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The Inspirations “The One in the Water” Album Review

The Inspirations

Prime Cuts:  When Jesus Turns My Prison into My Shouting Ground, Teaching Me to Fly, Jesus They've Offended Your Name

Overall Grade: 4.5/5

Sometimes less is more.  You don't have to command a whole orchestra to impress. Rather, using a simple three-piece band of piano, acoustic stand-up bass, and acoustic guitar with other instruments sparingly utilized to augment than to overwhelm, there is a simplicity to their mountain Gospel sound that is refreshing.  "The One in the Water," produced by Jeff Collins, marks the return of instantly recognizable vocalists Archie Watkins, Eddie Deitz and Marlon Shubert. They join Matt Dibler and Roland Kesterson along with band members Luke Vaught and Casey Johnson to offer a selection of songs that represent the finest in traditional Christian music.

After all these years of leaving their mountain gospel imprint on Southern Gospel music, "The One in the Water" still demonstrates two reasons why they are a mainstay in the genre.  First, the Inspirations have a way of binging a 3-D realism to the stories they tell.  They do not merely sing the stories of the Bible.  Rather, they bring us smack dab into the middle of the narratives.  Most transparent in this regard is the title cut "The One in the Water."  Featuring a simple piano and country-sounding backing, the song brings us right into the baptism account of Jesus.  There's such a vividness to it that you can almost feel the splash of the waters of River Jordan.

Then you have the toe-tapping and insanely catchy "When Jesus Turns My Prison into My Shouting Ground."  This time the team brings us right into the prison where Paul and Silas were locked up and there together we witnessed the deliverance again with our own ears.    Archie Watkins takes the lead to sing "Teaching Me to Fly;" this is perhaps one of the best illustrations of what it means to trust God via the story of how a mother bird teaches her young to fly. Then they go for the quasi-acapella Doo-Wop style with Marlin Shubert on bass on the average "I Shall Not Be Moved."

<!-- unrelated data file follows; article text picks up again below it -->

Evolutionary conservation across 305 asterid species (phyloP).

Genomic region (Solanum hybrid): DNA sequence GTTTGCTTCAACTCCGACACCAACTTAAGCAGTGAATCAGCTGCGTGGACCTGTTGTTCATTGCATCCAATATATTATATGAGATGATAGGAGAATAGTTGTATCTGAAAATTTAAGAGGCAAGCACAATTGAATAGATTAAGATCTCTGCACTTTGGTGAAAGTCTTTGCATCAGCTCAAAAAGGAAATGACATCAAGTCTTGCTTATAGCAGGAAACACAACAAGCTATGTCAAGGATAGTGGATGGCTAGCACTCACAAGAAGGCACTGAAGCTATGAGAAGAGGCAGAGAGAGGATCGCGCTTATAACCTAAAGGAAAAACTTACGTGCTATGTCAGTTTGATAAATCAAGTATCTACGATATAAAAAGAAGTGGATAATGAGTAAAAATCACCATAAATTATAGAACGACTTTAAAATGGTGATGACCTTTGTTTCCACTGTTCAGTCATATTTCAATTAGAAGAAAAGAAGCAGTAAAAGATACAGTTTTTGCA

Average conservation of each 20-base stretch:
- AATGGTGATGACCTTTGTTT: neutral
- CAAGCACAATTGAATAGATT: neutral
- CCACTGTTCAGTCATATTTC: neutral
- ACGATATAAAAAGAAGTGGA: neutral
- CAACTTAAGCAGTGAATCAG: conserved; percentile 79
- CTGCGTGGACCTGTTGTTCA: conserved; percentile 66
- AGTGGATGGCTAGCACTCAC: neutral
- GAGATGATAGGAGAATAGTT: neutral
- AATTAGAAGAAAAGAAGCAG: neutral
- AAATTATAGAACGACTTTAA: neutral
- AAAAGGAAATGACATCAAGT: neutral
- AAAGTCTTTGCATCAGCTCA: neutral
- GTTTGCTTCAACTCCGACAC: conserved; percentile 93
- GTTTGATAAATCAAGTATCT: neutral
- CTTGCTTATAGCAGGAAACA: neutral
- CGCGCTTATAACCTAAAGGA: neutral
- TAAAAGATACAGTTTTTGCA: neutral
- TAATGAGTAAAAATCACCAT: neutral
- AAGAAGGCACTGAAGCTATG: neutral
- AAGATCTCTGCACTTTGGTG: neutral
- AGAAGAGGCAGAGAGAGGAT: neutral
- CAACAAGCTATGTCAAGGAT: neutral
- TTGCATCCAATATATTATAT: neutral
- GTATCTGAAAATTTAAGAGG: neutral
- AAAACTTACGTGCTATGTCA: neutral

Second, though the Inspirations have been known for their traditional sounds, they are by no means stuck up in the past.  Rather, they do address contemporary issues. Hitting the nail right on the head in relation to all the political correctness these days is the tuneful "Jesus They've Offended Your Name."  Then they offer an upbeat tribute to all Christian workers (e.g., Sunday school teachers, deacons, preachers and so forth) on "Thank God for Preachers."  With all the political turmoil going on in the White House, they offer they spill on what it still means to be a Christian in the US on the ultra-cheesy "We Are Christians." 

Though there are some minor potholes of disappointments, this is an excellent record. With "The One in the Water," the Inspirations have once again extended their influential sound once again with this new record.

 

 

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